On Monday, the government of South Africa agreed to an amended ministerial handbook which cuts unnecessary expenditure by those in cabinet and other public…
At Google I/O 2013, the search company showed off its wearable PC/hipster accessory Google Glass and it’s potential for hacking. In a video called “Google I/O 2013 – Voiding Your Warranty: Hacking Glass”, two Google employees guide developers through the steps it takes to hack into Glass and bend it to your evil ways, if you’re a mad scientist or disgruntled Microsoft employee. We suppose Google Glass can be hacked for good as well, as demonstrated by this impressive facial recognition hack.
Google’s a hack-happy company, being open-source and all. But it’s a cautious tale, as the video warns users with “Disclaimer: you’ll be stepping into uncharted and unsupported territory!” Isn’t that how all happy stories begin?
Hyunyoung Song and P.Y. Laligand, two very excitable Google software engineers quickly recaps the previous Glass dev sessions, then gets right down to it. Hacking, by the way, is all about exploring the new platform and Google wants the feedback from developers who’ve pried open the Glass source code. First up is how to run modified apps on Glass and Song explains that most of the instructions she gives today are available in the Glass API. Song explains how a black background with white text is best for any app, as besides the added clarity, battery life is also improved.
Laligand then enables Android Debug Bridge (ADB), or device debugging. Once enabled, Laligand gets down to custom app installation. After some fiddling, the video shows that Laligand has enabled a Jellybean interface for Glass which is not the ideal interface, but perfect for hacking and as he says “it’s ideal for reaching all the features.”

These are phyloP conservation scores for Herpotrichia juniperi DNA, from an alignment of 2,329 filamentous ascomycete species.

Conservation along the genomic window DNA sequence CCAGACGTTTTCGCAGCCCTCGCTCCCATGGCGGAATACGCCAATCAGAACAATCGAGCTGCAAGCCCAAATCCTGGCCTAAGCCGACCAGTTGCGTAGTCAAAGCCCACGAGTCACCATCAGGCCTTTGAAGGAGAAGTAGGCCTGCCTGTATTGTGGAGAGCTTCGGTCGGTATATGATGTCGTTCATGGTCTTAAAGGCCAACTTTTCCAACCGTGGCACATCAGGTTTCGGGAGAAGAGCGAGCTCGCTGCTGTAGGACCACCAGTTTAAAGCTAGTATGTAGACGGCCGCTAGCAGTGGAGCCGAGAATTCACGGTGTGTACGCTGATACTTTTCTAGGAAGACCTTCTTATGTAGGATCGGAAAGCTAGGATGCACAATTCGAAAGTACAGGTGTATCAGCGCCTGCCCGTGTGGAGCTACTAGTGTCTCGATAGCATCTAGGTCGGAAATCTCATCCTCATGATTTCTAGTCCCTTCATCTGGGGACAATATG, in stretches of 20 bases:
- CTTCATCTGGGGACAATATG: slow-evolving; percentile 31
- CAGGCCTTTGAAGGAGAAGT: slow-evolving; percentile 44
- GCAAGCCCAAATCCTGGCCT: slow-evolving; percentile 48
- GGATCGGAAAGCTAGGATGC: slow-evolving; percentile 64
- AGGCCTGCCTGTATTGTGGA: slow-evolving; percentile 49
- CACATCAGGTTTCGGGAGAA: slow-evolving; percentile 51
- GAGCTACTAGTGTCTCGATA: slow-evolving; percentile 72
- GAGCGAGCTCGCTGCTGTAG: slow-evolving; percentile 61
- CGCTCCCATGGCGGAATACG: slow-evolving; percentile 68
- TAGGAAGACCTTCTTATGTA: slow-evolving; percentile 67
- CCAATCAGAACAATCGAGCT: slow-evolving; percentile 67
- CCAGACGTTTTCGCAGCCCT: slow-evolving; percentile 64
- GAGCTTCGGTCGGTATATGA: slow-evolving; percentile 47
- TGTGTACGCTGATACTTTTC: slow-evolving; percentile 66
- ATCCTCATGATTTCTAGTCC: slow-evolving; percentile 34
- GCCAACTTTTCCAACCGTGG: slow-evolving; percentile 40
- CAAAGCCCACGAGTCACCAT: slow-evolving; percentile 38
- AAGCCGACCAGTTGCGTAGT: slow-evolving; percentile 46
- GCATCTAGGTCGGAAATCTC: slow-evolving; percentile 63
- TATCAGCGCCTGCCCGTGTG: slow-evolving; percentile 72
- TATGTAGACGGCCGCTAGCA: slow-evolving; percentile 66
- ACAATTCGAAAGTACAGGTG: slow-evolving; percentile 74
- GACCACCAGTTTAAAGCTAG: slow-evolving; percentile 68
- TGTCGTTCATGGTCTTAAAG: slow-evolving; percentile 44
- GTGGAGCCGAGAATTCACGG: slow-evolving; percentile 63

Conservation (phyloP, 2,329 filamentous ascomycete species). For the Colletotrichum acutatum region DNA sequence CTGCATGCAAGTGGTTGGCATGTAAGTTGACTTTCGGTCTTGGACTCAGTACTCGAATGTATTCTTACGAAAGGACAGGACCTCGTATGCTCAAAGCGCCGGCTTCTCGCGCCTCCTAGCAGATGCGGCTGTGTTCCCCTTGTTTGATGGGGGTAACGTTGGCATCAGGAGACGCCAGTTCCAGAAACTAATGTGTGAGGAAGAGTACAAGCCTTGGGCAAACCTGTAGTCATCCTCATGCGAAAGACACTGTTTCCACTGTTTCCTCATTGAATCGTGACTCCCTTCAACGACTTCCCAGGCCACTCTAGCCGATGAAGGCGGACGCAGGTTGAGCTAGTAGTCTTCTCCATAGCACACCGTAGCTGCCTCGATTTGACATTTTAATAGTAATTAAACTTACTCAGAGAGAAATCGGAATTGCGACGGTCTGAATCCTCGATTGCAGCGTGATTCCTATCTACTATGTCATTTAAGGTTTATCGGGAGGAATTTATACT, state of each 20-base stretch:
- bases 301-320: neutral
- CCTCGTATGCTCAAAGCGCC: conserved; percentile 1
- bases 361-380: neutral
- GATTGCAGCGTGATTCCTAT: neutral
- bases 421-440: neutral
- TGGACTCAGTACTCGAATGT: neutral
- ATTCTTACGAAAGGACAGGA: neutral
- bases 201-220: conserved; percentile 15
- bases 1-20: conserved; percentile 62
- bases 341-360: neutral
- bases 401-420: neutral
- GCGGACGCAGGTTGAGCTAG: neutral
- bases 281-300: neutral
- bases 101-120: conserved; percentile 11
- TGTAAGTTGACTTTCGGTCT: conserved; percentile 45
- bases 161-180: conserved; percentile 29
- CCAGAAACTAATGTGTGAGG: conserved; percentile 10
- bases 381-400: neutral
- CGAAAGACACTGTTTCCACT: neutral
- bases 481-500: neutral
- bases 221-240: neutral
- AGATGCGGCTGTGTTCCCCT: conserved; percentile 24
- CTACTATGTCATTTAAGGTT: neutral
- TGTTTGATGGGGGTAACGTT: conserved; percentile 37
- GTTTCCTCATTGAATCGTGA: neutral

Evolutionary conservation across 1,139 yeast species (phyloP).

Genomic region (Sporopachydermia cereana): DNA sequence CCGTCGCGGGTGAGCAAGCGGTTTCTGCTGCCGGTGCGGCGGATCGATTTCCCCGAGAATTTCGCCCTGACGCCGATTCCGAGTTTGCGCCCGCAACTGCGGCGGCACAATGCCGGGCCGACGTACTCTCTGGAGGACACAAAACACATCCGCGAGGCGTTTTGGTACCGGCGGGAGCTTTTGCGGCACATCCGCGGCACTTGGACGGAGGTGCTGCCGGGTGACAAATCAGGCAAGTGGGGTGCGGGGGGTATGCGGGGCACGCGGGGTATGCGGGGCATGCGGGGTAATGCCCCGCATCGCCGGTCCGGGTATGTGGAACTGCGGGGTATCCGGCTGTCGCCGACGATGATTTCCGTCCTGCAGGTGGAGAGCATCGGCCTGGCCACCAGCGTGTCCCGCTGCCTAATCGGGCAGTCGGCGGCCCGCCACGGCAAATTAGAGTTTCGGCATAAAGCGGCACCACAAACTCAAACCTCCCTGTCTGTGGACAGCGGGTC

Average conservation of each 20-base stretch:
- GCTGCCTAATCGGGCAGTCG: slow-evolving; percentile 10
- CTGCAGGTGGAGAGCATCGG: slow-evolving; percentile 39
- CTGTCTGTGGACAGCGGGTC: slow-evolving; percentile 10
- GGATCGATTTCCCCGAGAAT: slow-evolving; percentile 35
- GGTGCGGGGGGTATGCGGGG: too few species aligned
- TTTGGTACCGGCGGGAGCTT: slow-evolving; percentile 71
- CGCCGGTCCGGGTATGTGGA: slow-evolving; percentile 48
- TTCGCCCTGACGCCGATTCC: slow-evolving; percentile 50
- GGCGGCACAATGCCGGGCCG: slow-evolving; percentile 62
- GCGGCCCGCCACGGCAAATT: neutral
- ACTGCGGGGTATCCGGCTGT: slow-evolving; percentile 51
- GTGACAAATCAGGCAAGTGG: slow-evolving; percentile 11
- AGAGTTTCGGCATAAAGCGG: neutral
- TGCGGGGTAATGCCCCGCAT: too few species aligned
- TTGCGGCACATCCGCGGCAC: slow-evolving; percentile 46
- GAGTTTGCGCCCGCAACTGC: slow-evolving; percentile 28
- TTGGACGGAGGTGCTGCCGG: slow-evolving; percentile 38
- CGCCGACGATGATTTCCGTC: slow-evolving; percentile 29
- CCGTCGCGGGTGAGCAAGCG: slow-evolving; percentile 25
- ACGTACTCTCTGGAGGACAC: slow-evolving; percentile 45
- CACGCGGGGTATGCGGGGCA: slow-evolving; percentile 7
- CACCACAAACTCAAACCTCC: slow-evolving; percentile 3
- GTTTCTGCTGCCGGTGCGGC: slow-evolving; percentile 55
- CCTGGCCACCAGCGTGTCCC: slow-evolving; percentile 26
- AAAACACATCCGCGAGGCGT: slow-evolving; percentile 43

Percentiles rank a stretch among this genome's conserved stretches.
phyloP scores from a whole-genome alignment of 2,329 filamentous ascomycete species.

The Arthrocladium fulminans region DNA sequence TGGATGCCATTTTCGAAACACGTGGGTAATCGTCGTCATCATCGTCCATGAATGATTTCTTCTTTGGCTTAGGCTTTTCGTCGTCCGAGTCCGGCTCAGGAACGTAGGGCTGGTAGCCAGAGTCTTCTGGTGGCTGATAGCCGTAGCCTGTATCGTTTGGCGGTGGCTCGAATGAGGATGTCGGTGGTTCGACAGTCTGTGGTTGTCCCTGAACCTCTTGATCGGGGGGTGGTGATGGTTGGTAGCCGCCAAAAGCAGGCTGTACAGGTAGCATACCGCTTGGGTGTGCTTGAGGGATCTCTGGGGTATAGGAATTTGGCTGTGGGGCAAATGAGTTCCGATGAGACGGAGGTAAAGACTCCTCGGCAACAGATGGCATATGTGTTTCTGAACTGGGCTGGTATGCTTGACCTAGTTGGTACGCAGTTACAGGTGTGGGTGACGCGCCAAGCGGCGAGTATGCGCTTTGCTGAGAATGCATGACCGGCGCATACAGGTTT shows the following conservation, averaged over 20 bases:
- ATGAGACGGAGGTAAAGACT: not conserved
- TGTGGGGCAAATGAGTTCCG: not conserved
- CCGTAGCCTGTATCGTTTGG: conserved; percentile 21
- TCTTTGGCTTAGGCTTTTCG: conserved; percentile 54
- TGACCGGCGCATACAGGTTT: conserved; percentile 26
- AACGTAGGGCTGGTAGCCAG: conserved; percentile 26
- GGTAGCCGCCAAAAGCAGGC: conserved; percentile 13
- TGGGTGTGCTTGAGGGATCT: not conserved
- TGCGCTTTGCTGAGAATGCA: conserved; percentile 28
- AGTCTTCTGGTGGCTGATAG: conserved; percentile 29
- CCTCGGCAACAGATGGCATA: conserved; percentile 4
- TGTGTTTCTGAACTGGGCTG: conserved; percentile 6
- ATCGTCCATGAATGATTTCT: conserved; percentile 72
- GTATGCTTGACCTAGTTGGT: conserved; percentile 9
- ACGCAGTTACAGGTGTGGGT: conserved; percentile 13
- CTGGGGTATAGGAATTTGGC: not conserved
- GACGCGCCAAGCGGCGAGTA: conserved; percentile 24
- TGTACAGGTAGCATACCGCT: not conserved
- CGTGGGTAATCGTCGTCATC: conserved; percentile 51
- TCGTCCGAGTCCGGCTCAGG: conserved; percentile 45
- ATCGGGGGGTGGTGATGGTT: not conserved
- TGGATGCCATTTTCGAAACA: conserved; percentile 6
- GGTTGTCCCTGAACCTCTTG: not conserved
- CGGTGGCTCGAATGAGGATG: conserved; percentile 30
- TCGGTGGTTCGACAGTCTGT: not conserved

After some troublesome bluetooth keyboard and mouse pairing, another video demos one users “Avatar” Glass hack: a real-time cartoon face animated by the users head and mouth movements. There are limitations to the hack though. You cannot access the user data space, delete stock Glass apps or replace the OS. That may put off more than a few Android modding gurus.
Gaining root access takes five commands that the video goes into great detail to explain. It’ll take a better hacker then us to add custom apps, but as time goes on the hacking process will most likely become streamlined into a one-click process. But in a nutshell, the hack removes all security precautions, it erases all user data and basically creates a “factory reset” situation.
Watching the video from here shows the hacking process step-by-step. Thunderous applause erupts from the crowd when Glass is successfully rooted. It’s also apparently possible to run Ubuntu on Glass, and it’s neatly demoed (in Bash mode) by Laligand.
Despite the perky nature of both developers, “you have to be really sure that you want to do it.” says Song. But both dev’s want the community to “play with the platform and see what it can do.” For more information on hacking and the Glass community, visit the Google+ Glass Explorers page.